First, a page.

I should elab­o­rate that by Many Causes I ex­plic­itly mean a broader tent than Effec­tive Altru­ism. Any­one who is sym­pa­thetic to the Neo-En­light­en­ment Eliezer talks about in Com­mon In­ter­est of Many Causes strikes me as enough of a fel­low trav­eler, re­gard­less of whether or not they have found some­thing to pro­tect or whether or not that some­thing to pro­tect is the kind of thing Givewell would con­sider al­tru­is­tic or a top pri­or­ity.

What roles LW served, and what could do it bet­ter:

First, some roles that LW (the web­site) doesn’t or can’t serve:

  • Get­ting di­rect work done. Open-sourc­ing things is pow­er­ful, but it re­mains true that money is the unit of car­ing. When peo­ple re­ally want some­thing done, they have an in­sti­tu­tion with an office and em­ploy­ees that get the thing done. Direct work on any of the Many Causes is go­ing to be done by peo­ple work­ing di­rectly on that task, not by posts on an in­ter­net fo­rum.

  • Phys­i­cal in­ter­ac­tion with like-minded peo­ple. You can or­ga­nize a meetup on LW, but you can’t at­tend one.

  • Prac­ti­cal ra­tio­nal­ity train­ing. The Se­quences are great at giv­ing peo­ple a philo­soph­i­cal foun­da­tion, but they can only do so much. There’s a rea­son why CFAR has work­shops in­stead of writ­ing ar­ti­cles and books.

Now let’s step through sev­eral roles that LW has his­tor­i­cally had:
  • Fo­cal Point /​ News Organization

  • Wel­com­ing Com­mit­tee /​ Ra­tion­al­ity Materials

  • Meetup Or­ga­nizer /​ So­cial Club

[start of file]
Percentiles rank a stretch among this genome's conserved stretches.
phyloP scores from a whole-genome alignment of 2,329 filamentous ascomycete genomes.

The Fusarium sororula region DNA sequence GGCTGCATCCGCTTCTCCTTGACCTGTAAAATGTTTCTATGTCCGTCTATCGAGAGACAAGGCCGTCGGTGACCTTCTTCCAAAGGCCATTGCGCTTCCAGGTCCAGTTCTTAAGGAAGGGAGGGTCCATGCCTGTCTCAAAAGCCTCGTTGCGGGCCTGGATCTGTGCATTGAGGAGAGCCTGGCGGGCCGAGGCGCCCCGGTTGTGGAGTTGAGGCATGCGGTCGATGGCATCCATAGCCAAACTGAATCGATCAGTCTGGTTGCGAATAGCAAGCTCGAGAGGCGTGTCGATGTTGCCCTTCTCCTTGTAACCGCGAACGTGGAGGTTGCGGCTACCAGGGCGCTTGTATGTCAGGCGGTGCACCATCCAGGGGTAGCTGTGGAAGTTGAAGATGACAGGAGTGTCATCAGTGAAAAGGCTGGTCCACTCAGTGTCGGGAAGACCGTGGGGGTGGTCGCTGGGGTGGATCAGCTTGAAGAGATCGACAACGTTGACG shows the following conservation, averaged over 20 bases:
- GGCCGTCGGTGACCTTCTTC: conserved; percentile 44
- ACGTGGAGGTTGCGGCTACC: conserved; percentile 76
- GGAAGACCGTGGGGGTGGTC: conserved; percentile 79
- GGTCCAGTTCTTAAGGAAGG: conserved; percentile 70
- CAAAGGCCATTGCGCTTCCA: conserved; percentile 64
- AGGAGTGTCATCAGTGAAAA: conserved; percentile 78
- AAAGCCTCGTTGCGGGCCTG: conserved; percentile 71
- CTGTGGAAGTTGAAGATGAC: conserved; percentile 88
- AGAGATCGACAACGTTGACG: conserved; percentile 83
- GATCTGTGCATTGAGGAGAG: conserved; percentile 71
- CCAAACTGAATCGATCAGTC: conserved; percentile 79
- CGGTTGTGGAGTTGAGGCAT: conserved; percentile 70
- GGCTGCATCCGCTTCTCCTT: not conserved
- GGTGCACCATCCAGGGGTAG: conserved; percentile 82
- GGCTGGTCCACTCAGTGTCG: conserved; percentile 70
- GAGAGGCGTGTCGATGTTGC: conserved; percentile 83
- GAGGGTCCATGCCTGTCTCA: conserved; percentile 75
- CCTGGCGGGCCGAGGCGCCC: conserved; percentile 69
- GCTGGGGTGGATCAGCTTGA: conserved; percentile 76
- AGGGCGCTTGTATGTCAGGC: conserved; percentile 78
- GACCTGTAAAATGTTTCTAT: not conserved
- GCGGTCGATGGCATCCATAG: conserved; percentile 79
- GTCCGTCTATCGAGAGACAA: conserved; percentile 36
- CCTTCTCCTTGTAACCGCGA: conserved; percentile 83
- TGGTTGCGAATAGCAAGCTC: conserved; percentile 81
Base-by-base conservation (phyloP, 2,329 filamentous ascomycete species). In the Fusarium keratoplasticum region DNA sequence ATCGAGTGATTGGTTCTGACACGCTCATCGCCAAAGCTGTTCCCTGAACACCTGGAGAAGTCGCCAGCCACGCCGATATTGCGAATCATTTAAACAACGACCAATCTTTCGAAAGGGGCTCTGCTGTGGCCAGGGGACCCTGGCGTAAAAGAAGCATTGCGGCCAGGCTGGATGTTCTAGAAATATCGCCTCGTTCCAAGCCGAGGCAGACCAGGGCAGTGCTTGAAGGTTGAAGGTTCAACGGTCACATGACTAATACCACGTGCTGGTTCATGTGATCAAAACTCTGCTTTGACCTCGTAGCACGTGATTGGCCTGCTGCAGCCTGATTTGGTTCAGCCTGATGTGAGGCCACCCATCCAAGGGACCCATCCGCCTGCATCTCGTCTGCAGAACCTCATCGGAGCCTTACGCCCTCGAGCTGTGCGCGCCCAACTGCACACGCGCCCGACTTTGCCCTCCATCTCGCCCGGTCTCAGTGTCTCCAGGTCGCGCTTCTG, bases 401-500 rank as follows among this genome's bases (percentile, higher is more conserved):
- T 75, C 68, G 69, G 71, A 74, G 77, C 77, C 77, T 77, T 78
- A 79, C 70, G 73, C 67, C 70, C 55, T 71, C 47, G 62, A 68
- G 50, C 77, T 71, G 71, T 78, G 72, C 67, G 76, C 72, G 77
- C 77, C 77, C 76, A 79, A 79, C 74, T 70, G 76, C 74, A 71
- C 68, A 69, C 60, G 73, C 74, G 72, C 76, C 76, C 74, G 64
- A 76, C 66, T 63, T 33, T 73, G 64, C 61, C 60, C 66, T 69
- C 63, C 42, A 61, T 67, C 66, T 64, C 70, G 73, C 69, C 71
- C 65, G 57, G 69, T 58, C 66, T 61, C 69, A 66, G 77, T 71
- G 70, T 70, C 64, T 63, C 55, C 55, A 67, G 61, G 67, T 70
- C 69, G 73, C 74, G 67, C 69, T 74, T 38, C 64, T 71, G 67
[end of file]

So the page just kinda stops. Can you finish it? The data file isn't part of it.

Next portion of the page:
You are en­couraged to spend five min­utes think­ing about what you would do to fulfill any of those roles if LW sud­denly dis­ap­peared, or how you would mod­ify LW to bet­ter serve those roles, or if there’s a role miss­ing from the list.

Fo­cal Point /​ News Organization

If your val­ues and in­ter­ests are similar to a com­mu­nity’s, the main benefit you get out of the com­mu­nity and the com­mu­nity gets out of you have to do with cor­re­lat­ing your at­ten­tion. If some­thing of in­ter­est to me hap­pens, be it a blog post or a book or an event or a fundraiser, I won’t know un­less it en­ters one of my news streams. Given the high de­gree of shared in­ter­ests be­tween sup­port­ers of the Many Causes or by virtue of so­cial ties to the com­mu­nity, treat­ing the com­mu­nity’s at­ten­tion as a shared re­source makes great sense. (Every pro­moted post since Ju­lia Galef’s in April seems like an ex­am­ple of this sort of thing to me.) For ex­am­ple, MIRI’s Win­ter Fundraiser is go­ing on now. But there are Many Causes, not one cause, and as much as pos­si­ble the abil­ity to di­rect shared at­ten­tion should re­spect that.